certainly needed more sleep than the five hours which we got, but if you have to
catch an airplane you better be on time, even if the airplane doesn't have any
real wings. Speaking of wings: the density of rice burners, or cars with huge
wings, spoilers, stickers and similar is really, really amazing around here. The
AMC freak show in Santa Clara can hardly keep up with the local competition. But
We had to be at the Blue Hawaiian heliport at 6:30 in the morning, and so we were, sunburn or not. Still very dazed we got into the helicopter and took off. It was our first time in a chopper; I am not saying that as a little boy I didn't want to drive a fire truck, which of course I did, but my big thing was flying a helicopter. Today I would at least get to ride in one! Our pilot was Tom who had quite a remarkable sense of humor, and who was an accomplished pilot as well, flying part time for Blue Hawaiian and part time for the local fire department. Wow, fireman AND pilot!
The ride was smooth and the sight was spectacular. First we headed over the volcano's peak and then further to the shore where we walked just hours earlier over barely cooled lava. After a quick pit stop in Hilo we continued to the northern part of the island where we got to see the awesome shoreline as well as some waterfalls. Tom pointed out that this is where he was part of the film crew for movies such as "Waterworld" and "7 days, 7 nights". While neither was a true masterpiece, it must have been fun flying around filming them.
Time flies in a helicopter and very soon the two hours were over. It was our last day in Hawaii and we had already checked out of the hotel. We stopped for lunch in Waimea in a Korean restaurant in a strip mall, where we got remarkably authentic Korean food. The spicy beef stew at least was as good as I remember it from Seoul. We continued to Hilo for the fourth time, for once during daylight, this time enjoying waterfalls and the lush scenery.
the late afternoon we took a scenic route back to Kona where I stocked up on the
mandatory Hawaiian shirts (which they just call shirts here), and finally we
enjoyed dinner at sunset by the beach. A team of kayakers was practicing for a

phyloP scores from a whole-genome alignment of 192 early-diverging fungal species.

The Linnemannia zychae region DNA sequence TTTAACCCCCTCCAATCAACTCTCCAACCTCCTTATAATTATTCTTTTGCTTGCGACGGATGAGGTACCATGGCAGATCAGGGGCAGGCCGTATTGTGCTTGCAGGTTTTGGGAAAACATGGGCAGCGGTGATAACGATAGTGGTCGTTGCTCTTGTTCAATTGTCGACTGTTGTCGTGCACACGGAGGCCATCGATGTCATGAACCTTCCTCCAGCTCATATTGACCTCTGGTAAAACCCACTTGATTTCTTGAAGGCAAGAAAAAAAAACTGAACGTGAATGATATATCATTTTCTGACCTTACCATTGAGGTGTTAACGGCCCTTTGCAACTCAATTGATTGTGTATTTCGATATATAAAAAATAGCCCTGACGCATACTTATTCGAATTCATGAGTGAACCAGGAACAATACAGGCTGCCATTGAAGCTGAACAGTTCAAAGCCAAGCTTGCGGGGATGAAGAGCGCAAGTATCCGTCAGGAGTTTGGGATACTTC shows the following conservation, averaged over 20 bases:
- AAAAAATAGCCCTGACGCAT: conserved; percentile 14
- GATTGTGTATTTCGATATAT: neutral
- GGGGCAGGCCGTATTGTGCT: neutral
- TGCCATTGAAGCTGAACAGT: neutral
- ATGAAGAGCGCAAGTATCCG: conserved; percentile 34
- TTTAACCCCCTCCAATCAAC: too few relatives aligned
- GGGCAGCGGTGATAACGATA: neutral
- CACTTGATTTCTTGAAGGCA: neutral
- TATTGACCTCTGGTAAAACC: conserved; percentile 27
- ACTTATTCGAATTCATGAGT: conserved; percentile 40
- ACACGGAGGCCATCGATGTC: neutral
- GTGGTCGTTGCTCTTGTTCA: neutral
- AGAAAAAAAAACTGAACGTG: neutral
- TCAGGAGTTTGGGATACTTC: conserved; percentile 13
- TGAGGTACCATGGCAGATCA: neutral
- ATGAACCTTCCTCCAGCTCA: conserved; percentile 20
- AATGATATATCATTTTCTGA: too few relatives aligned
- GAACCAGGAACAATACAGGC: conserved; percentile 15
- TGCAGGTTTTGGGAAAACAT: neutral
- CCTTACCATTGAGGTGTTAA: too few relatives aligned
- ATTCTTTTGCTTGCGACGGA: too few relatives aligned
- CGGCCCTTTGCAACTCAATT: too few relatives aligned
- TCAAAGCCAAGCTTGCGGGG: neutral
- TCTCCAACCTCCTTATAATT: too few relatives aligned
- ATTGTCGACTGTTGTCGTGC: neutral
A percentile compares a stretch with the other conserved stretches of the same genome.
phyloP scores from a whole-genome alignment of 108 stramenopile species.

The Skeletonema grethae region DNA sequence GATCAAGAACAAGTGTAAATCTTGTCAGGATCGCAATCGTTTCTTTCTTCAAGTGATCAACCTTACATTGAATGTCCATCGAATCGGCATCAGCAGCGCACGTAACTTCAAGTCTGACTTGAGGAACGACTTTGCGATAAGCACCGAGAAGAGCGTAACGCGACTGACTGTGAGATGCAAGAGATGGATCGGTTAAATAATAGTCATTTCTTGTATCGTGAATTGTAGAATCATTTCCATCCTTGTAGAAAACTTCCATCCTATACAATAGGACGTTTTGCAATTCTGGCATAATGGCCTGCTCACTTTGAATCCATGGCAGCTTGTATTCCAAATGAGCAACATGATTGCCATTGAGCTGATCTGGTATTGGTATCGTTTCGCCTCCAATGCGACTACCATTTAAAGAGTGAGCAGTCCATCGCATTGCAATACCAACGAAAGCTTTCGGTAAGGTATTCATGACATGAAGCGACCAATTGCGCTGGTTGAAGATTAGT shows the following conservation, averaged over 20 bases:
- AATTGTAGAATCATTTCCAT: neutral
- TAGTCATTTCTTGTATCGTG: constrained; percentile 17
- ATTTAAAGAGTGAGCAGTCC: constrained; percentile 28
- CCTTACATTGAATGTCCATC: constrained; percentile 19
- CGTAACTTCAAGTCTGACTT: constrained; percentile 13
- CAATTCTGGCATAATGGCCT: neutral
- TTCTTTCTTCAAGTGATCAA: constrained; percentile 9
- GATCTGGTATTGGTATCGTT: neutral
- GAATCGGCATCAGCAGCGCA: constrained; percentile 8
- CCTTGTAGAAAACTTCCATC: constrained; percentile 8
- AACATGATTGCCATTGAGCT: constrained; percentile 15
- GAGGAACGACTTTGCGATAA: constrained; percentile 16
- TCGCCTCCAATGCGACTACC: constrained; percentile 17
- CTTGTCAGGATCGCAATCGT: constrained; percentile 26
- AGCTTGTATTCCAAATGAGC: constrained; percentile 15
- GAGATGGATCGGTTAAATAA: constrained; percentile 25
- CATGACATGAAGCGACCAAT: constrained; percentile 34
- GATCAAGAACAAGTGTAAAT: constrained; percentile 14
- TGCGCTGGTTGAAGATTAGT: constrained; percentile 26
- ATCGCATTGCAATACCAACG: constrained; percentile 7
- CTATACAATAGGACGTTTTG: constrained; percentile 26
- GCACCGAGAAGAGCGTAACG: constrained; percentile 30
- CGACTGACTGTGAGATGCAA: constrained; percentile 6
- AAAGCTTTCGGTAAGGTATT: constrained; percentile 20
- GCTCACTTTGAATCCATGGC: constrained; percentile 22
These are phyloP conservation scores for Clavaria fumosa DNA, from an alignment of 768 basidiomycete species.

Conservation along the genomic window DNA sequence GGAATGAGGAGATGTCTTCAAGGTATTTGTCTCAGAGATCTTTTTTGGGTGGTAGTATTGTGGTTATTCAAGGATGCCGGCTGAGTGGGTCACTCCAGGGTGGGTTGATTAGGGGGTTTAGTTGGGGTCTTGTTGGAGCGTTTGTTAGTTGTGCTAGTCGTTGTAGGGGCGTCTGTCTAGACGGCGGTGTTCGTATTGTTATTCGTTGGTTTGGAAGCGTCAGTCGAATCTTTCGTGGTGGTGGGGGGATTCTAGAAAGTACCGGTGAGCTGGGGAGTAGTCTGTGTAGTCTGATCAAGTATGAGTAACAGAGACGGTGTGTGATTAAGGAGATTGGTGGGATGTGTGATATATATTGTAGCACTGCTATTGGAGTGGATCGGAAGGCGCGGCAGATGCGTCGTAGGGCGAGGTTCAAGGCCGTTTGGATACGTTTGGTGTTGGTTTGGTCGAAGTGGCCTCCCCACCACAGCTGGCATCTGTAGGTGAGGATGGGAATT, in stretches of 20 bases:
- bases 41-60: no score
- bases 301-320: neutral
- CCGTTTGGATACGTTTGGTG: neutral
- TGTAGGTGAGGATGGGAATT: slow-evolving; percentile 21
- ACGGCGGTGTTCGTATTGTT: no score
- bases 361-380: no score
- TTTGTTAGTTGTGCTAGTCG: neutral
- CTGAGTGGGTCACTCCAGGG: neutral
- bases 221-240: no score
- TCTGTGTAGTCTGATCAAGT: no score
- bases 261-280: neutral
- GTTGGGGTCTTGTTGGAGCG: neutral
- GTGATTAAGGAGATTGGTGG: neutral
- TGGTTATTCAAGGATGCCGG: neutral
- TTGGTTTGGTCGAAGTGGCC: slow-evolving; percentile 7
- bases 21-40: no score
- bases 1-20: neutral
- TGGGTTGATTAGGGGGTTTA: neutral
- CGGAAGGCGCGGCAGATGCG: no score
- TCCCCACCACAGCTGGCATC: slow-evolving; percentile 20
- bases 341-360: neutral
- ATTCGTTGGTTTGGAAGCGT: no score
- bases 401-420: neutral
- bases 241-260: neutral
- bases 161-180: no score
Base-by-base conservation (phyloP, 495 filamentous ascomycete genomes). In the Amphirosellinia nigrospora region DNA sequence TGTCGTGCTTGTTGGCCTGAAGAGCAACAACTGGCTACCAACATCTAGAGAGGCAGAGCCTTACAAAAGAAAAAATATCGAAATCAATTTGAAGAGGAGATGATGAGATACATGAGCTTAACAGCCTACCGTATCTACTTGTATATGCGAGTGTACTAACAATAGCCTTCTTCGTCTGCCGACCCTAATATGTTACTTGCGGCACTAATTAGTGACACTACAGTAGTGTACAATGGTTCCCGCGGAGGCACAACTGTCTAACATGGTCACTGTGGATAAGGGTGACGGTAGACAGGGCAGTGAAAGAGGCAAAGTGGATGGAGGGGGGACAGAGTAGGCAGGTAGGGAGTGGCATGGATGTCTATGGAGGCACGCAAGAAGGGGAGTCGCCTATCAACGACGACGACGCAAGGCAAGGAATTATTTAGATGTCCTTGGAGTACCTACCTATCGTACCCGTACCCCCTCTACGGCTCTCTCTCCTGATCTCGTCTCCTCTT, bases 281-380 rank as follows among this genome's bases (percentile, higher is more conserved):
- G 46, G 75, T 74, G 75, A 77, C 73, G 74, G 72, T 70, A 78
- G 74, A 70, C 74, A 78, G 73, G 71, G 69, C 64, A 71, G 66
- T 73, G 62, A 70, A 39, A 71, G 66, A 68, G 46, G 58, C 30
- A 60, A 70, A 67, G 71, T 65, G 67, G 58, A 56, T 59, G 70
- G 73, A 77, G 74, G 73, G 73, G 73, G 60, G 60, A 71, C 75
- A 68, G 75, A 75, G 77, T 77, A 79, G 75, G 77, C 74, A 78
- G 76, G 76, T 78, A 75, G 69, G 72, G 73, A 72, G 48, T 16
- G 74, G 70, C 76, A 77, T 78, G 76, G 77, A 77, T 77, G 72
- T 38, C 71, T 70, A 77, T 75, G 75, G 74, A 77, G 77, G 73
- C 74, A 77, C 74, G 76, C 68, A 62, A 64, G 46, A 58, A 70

long time directly in our sight, leaving and entering the small harbor. I
wondered whether turning the boat all the time didn't take up more effort than
the actual rowing...
When you leave from the Kona airport, you will be asked to put your check-in luggage through a screening machine. This is not so remarkable these days but once again, this screening machine is "outdoors", right before you get to the ticket counter. The expression "curbside check-in" gets an all new meaning here, since that's what everyone does, like it or not... Waiting in line was quite an ordeal, not only because of the temperature and humidity but also since only two counters were open and one of them was blocked by a couple traveling with five dogs. Pocket sized pooches, but still, it looked like lots of paperwork had to be filed for their export.
We didn't score a window seat; rather, we got the complimentary screaming child right across the aisle. To make things worse I forgot my knockout pills, earplugs and eye shades. Regardless how tired we may have been, we didn't sleep much, which was all too obvious when we arrived at work, straight from the airport.
Our faces started peeling very soon, but my feet still weren't done peeling two weeks after the sunburn occurred. More permanent damage was to the images from the trip, since I stupidly used JPEG compression on the night lava pictures, instead of shooting them in raw mode. Even significant doctoring couldn't bring back the quality which was lost in the original compression. This way, the threat to Essan was made: we'll be back, to do it right. She's already giggling nervously...